O Death

One misconception I occasionally run into is that as a hospice nurse, I must welcome death, embrace it, almost have a morbid fascination with it. 

Well, I certainly think about death. I thought about death before I went into nursing, and I think about it even more now. Death is the backdrop of all our lives, and I am constantly aware of it. “The cradle rocks above an abyss, and common sense tells us that our existence is but a brief crack of life between two eternities of darkness.”† Common sense does, indeed. 

The people who think I must have a morbid fascination with death are often puzzled upon discovery that I am also an EMT. Saving lives and midwifing the ends of them seem incompatible. 

Yet I tend to death and to the dying because of how much I love life. I'm an EMT because I want to save lives, and I am delighted when that can happen. Nothing cancels the joy of a life restored. Life is a vessel holding the sacred and should itself be held close for as long as we can faithfully hold it.

At some point, though, it stops making sense. It stops being an act of faithfulness to hold on to our lives. In case anyone missed the bulletin: we all die. Yes, all. Any restoration is temporary.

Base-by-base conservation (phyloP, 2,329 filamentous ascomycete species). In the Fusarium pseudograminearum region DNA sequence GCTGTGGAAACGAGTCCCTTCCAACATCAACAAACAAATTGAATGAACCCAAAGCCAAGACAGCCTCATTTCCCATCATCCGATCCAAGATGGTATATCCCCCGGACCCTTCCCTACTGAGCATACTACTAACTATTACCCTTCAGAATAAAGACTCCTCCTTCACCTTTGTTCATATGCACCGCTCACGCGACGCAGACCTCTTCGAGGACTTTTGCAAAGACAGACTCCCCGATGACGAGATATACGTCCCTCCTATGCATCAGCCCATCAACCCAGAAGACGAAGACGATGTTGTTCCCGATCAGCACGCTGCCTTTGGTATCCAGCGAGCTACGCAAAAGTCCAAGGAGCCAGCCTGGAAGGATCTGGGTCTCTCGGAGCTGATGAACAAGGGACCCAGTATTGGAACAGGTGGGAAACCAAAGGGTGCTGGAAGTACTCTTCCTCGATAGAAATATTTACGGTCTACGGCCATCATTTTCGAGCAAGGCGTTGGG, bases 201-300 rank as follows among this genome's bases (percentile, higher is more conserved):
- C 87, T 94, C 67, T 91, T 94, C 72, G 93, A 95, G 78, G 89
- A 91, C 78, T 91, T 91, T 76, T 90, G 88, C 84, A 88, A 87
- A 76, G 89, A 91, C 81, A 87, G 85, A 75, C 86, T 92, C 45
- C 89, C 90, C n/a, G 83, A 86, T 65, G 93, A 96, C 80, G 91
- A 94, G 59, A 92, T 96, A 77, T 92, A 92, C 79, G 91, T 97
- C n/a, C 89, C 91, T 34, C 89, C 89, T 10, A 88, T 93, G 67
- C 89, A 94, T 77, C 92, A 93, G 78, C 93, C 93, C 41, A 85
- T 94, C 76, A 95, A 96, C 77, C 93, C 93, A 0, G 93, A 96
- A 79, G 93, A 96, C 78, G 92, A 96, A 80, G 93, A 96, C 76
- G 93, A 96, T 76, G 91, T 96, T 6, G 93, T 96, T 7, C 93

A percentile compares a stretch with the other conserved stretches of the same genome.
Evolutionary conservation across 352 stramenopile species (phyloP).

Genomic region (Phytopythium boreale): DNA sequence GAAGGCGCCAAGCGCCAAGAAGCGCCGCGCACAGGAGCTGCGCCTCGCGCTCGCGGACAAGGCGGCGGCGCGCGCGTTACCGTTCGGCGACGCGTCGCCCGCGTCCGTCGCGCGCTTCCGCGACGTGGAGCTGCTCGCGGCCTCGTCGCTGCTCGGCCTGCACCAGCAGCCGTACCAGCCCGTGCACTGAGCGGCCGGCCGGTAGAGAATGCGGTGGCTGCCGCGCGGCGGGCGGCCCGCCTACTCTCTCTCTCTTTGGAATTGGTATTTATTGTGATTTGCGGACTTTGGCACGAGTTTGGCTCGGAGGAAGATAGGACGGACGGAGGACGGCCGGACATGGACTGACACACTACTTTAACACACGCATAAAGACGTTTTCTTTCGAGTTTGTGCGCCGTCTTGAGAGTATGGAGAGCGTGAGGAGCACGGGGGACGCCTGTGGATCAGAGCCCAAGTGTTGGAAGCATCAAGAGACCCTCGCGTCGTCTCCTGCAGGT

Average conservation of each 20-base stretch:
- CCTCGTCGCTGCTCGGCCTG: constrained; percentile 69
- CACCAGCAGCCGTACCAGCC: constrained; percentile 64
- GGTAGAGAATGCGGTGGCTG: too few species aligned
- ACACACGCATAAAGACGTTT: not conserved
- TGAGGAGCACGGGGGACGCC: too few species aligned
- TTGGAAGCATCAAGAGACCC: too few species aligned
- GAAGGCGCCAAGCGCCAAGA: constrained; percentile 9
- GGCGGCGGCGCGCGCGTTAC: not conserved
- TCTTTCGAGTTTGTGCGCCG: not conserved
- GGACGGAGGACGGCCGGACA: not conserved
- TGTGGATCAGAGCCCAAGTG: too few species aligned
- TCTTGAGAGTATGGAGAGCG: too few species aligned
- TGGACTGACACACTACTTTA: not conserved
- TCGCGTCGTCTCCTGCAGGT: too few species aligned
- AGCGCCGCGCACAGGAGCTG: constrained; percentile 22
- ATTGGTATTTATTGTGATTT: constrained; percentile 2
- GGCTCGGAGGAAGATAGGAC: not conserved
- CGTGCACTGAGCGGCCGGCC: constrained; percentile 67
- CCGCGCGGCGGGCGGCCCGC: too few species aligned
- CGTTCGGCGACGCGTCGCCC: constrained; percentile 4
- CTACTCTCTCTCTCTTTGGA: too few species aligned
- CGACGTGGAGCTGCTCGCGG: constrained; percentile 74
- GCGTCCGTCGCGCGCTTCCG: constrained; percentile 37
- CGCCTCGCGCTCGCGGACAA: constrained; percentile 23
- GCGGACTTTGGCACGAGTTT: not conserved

I, like most people, am afraid of my death. I am afraid but I acknowledge that my fear makes no sense. Fear of death is like fear of breathing. If, in an effort to cope with such a fear, I turn my back on death (or breathing), I can't really live. 

So, confronted with the abyss, tempted to stand continually with my back towards it, I must turn, then, and live. 

When I turn, living, and look into the abyss, my reaction is to bless it the only way I know how. Clinging to life can’t overcome death — but love can. 

When people with very severe illnesses sit down with their loved ones and discuss “goals of care,” one of the goals is almost always to have as much full time together as possible. If, in my work, I can help people attain that goal and bear out the fullness of their love “even unto the edge of doom,”‡ I have helped to bless death. I am, then, blessed in return. My own fear of death boils down to a fear of no longer being loved. When, over and over, I see love resurrect in the face of death* — I can finally begin to let go of fear.

Nevertheless, “please spare me over for another year!”

†from Nabokov's Speak, Memory; ‡from Shakespeare's sonnet 116; *image of love as a resurrection from Kate Braestrup's Here If You Need Me.) Oh, and “Turn, then, and live!” is from multiple places in the Bible.